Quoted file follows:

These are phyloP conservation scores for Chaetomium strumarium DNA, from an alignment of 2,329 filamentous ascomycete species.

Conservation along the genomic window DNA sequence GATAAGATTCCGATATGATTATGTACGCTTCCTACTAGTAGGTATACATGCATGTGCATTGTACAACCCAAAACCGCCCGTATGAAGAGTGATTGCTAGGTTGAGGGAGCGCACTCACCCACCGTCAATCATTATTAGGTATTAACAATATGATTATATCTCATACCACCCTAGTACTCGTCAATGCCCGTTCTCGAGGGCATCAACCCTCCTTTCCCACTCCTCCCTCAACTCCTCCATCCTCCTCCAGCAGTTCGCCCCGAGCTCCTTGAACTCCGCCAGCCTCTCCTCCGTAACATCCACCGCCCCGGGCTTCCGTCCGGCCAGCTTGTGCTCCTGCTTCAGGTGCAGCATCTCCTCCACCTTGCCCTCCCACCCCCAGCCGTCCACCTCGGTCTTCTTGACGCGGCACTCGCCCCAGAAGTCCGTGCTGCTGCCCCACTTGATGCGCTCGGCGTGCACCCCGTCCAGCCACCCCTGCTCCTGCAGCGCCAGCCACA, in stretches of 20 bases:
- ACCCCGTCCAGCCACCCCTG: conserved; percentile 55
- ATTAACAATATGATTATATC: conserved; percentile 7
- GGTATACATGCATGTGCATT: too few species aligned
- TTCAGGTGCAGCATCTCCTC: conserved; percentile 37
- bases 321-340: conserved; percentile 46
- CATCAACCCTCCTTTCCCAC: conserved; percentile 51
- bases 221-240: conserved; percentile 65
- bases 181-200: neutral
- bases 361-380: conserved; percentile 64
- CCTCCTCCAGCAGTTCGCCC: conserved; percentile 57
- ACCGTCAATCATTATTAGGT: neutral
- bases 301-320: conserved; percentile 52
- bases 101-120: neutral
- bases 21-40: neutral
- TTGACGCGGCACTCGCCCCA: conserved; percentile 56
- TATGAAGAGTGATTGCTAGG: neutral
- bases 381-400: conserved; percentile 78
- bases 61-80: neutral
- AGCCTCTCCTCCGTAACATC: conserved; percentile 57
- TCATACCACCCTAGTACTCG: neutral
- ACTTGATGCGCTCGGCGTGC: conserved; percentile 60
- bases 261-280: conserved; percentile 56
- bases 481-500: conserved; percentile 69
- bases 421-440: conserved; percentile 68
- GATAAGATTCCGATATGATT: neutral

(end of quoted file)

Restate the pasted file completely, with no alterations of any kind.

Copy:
These are phyloP conservation scores for Chaetomium strumarium DNA, from an alignment of 2,329 filamentous ascomycete species.

Conservation along the genomic window DNA sequence GATAAGATTCCGATATGATTATGTACGCTTCCTACTAGTAGGTATACATGCATGTGCATTGTACAACCCAAAACCGCCCGTATGAAGAGTGATTGCTAGGTTGAGGGAGCGCACTCACCCACCGTCAATCATTATTAGGTATTAACAATATGATTATATCTCATACCACCCTAGTACTCGTCAATGCCCGTTCTCGAGGGCATCAACCCTCCTTTCCCACTCCTCCCTCAACTCCTCCATCCTCCTCCAGCAGTTCGCCCCGAGCTCCTTGAACTCCGCCAGCCTCTCCTCCGTAACATCCACCGCCCCGGGCTTCCGTCCGGCCAGCTTGTGCTCCTGCTTCAGGTGCAGCATCTCCTCCACCTTGCCCTCCCACCCCCAGCCGTCCACCTCGGTCTTCTTGACGCGGCACTCGCCCCAGAAGTCCGTGCTGCTGCCCCACTTGATGCGCTCGGCGTGCACCCCGTCCAGCCACCCCTGCTCCTGCAGCGCCAGCCACA, in stretches of 20 bases:
- ACCCCGTCCAGCCACCCCTG: conserved; percentile 55
- ATTAACAATATGATTATATC: conserved; percentile 7
- GGTATACATGCATGTGCATT: too few species aligned
- TTCAGGTGCAGCATCTCCTC: conserved; percentile 37
- bases 321-340: conserved; percentile 46
- CATCAACCCTCCTTTCCCAC: conserved; percentile 51
- bases 221-240: conserved; percentile 65
- bases 181-200: neutral
- bases 361-380: conserved; percentile 64
- CCTCCTCCAGCAGTTCGCCC: conserved; percentile 57
- ACCGTCAATCATTATTAGGT: neutral
- bases 301-320: conserved; percentile 52
- bases 101-120: neutral
- bases 21-40: neutral
- TTGACGCGGCACTCGCCCCA: conserved; percentile 56
- TATGAAGAGTGATTGCTAGG: neutral
- bases 381-400: conserved; percentile 78
- bases 61-80: neutral
- AGCCTCTCCTCCGTAACATC: conserved; percentile 57
- TCATACCACCCTAGTACTCG: neutral
- ACTTGATGCGCTCGGCGTGC: conserved; percentile 60
- bases 261-280: conserved; percentile 56
- bases 481-500: conserved; percentile 69
- bases 421-440: conserved; percentile 68
- GATAAGATTCCGATATGATT: neutral